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On the Scene: George A. Romero's 'Diary of the Dead'

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Georgeromero_l

Georgeromero_lI don’t usually get so excited about a movie that I buy tickets right off the bat, but that’s exactly what I did last week when I saw that NYC’s Museum of the Moving Image was presenting a preview screening of George A. Romero’s Diary of the Dead, with Romero himself (pictured, right) on hand to discuss the movie . (It officially opens this Friday.) Seeing the film early was one thing, but a chance to hear Romero talk about his work in person was too good to pass up. Romero, best known for inventing the modern zombie movie, is also the director of one of my favorite films, Knightriders (thankfully, a Hoff-free film).

Diary follows a group of college students who are making a horror film in the woods when they hear that the dead are coming back to life and attacking the living. The kids decide to split when it becomes clear that the news is legitimate, but one filmmaker decides to document the experience to get “the truth” out to others. I could tell I was among Romero geeks when we all shared a laugh at one character’s complaint that “zombies don’t move fast,” a transparent critique of the super-fast zombies in Zack Snyder’s Dawn of the Dead, 28 Days Later, and 28 Weeks Later. Of course, it wasn’t just inside jokes and black humor that got to the audience; the gory, scary (and occasionally surreal) scenes had us all screaming too.

(After the jump, read Romero’s take on torture porn, the blogosphere, and the so-called “media octopus.”)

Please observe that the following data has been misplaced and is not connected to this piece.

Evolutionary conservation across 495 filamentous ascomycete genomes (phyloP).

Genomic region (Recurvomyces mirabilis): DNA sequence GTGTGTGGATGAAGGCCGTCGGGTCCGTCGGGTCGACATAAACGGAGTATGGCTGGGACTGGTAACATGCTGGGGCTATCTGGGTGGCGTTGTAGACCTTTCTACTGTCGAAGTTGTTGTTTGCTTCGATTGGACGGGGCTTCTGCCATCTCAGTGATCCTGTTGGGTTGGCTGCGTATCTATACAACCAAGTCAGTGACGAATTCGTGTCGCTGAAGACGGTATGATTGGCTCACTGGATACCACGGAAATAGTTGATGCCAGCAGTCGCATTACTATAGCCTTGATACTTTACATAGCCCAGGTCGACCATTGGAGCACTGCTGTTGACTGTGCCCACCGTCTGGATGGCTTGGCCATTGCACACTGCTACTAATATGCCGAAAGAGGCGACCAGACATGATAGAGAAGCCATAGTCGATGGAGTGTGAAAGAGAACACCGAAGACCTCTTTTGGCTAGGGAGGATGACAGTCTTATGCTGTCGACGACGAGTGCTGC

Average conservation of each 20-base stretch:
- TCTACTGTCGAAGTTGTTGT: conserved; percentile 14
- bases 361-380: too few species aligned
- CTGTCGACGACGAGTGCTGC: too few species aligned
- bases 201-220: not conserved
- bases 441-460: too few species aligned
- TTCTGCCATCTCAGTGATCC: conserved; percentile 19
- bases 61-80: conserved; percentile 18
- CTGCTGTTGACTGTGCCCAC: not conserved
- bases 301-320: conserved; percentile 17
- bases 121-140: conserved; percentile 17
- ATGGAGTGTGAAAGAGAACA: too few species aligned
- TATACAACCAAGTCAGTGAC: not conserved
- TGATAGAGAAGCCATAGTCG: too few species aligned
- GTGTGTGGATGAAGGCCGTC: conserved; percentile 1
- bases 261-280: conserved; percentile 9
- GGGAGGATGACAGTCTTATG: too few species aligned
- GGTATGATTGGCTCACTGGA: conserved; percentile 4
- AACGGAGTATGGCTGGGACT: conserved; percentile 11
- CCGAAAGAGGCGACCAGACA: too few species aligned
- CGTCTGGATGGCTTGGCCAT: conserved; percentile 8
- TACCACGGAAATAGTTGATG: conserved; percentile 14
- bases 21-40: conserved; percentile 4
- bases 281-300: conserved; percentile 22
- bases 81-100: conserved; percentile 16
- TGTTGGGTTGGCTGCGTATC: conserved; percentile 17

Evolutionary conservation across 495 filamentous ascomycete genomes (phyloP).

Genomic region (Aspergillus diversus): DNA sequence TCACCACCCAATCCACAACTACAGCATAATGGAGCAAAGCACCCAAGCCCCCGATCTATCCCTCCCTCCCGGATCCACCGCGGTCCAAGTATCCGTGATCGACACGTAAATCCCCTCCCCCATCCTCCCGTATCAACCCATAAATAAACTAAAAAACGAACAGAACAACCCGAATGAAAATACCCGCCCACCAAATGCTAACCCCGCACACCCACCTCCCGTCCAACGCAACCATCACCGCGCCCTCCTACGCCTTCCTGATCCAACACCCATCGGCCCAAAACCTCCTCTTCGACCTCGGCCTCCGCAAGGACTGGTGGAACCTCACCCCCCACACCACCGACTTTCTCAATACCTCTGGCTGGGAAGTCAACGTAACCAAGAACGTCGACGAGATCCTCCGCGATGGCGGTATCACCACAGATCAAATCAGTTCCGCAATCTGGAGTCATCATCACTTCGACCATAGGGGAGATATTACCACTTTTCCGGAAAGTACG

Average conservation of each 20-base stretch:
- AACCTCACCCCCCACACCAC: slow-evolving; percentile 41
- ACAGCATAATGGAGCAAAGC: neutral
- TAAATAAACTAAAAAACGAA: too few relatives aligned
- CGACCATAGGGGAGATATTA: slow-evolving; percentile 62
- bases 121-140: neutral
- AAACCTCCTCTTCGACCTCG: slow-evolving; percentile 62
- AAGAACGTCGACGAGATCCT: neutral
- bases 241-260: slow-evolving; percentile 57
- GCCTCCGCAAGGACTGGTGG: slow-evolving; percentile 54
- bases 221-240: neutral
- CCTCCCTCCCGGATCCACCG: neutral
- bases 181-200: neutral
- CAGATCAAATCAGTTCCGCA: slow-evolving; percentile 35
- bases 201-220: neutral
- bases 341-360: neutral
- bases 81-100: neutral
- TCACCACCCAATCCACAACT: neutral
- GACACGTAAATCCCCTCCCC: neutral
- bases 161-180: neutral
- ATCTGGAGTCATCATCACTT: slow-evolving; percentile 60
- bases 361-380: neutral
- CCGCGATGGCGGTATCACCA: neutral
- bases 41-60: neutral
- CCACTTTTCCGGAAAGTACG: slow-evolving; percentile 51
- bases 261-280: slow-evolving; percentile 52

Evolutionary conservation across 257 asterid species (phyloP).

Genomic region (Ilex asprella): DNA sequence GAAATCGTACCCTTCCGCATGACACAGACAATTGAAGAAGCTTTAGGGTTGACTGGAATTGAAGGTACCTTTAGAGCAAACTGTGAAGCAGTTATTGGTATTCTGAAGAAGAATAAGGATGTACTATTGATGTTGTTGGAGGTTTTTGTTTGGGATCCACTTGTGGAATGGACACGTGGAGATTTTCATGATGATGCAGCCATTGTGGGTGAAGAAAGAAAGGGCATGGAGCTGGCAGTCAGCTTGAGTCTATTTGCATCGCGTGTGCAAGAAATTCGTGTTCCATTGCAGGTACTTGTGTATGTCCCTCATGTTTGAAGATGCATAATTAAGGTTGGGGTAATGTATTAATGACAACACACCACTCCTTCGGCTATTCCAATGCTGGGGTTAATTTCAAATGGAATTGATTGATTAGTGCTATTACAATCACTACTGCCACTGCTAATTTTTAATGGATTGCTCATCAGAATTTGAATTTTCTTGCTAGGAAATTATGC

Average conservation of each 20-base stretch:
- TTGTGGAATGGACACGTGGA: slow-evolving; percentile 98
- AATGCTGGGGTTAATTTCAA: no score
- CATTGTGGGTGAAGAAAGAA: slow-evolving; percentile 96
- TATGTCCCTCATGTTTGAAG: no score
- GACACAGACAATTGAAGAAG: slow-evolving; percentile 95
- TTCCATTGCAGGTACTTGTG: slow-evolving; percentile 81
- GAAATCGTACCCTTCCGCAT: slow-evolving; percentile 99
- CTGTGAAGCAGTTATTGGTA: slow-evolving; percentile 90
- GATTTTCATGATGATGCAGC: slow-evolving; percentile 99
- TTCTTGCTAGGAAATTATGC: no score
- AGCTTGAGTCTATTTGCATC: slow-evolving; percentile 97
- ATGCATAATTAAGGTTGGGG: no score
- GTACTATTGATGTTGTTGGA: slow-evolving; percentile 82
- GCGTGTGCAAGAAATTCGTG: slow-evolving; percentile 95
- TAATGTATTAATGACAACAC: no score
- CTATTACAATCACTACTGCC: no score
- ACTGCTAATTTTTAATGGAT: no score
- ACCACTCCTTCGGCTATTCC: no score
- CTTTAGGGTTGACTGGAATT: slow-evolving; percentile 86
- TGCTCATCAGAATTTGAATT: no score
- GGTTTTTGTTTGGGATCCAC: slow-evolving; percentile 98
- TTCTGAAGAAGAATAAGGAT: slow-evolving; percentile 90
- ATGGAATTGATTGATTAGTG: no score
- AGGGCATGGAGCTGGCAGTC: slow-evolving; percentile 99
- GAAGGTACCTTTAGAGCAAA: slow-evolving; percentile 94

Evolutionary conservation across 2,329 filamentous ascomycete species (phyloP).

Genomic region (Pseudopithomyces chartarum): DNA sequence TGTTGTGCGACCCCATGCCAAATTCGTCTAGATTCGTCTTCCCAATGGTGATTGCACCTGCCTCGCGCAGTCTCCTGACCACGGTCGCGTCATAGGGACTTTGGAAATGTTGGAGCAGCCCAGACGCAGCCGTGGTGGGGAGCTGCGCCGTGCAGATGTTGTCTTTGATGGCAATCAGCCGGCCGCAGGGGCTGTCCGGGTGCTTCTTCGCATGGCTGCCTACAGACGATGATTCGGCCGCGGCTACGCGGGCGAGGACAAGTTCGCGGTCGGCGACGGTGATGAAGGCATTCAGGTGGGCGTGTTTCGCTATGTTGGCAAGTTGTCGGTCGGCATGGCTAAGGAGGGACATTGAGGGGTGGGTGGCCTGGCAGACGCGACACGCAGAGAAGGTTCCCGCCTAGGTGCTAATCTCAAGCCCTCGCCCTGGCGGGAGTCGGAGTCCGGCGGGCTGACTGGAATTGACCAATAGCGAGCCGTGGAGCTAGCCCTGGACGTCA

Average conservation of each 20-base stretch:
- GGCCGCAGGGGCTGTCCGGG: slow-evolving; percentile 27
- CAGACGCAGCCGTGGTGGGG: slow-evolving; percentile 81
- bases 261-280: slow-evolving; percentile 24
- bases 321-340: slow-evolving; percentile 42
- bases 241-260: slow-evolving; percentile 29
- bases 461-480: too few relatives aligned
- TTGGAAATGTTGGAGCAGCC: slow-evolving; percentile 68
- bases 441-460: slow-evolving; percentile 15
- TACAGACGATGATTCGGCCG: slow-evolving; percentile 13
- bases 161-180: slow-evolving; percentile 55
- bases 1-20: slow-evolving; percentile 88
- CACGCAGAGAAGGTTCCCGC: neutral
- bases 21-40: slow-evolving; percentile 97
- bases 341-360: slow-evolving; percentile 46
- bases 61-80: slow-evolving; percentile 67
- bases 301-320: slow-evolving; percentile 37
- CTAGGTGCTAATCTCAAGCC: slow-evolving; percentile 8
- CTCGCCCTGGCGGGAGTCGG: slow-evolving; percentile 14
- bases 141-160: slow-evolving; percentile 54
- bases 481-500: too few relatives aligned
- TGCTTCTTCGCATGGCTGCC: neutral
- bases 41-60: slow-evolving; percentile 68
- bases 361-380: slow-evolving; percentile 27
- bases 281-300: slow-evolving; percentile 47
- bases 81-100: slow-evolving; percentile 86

After the credits rolled, Romero appeared and got a standing ovation. Although I was disappointed not to see him in his trademark fishing vest, Moving Image Assistant Curator Livia Bloom moderated an interesting discussion with the Bronx-raised filmmaker. Diary is Romero’s first independently produced zombie film in over two decades. More than just a mere monster movie, it serves as an indictment of the public’s obsession with recording everything they see. “It’s maybe the angriest movie I’ve made since Night,” Romero says. But he couldn’t deny that the film also has his trademark gags and slapstick-y moments, adding that he “can’t resist a joke.” When an audience member queried him about a rumored sequel to Diary, Romero laughed and said that a plot was not worked out yet, “but there’s a hell of a lot more I’d like to say about this media octopus that doubles in size every hour.” (And by the way, “media octopus” is definitely my favorite new phrase.)

Not surprisingly, Romero is extremely opinionated about this octopus. “We’re all being co-opted by this new media. You see something happening outside your window, get a shot of it, send it in, we’ll put it on the air and send you a CNN mug.” He also spoke about the dark side of the blogosphere: “I say, not so facetiously, that if Jim Jones had a blog, he’d have millions of people drinking the Kool-Aid.”

When the conversation turned to modern horror films, Romero said that they just didn’t do it for him. “If somebody could give me a succinct reason for torture porn to exist, please hold your hand up and tell me. Is it anger? What kind of anger? Just because I’m pissed off at the world doesn’t mean I have to be cruel. I don’t get it.”

What struck me most about Romero was his candor. He spoke about everything from the remakes of his films (Romero purists were thrilled to hear he has nothing to do with them) to his frustration in trying to get personal projects financed. But despite Romero’s generally serious tone, he got the biggest laugh of the night when he revealed his nostalgia for editing his own films. Reminiscing about shooting on real film and cutting it together himself, he said, “smoking a cigarette over that flammable glue… puts a little danger into the process. I miss it.”

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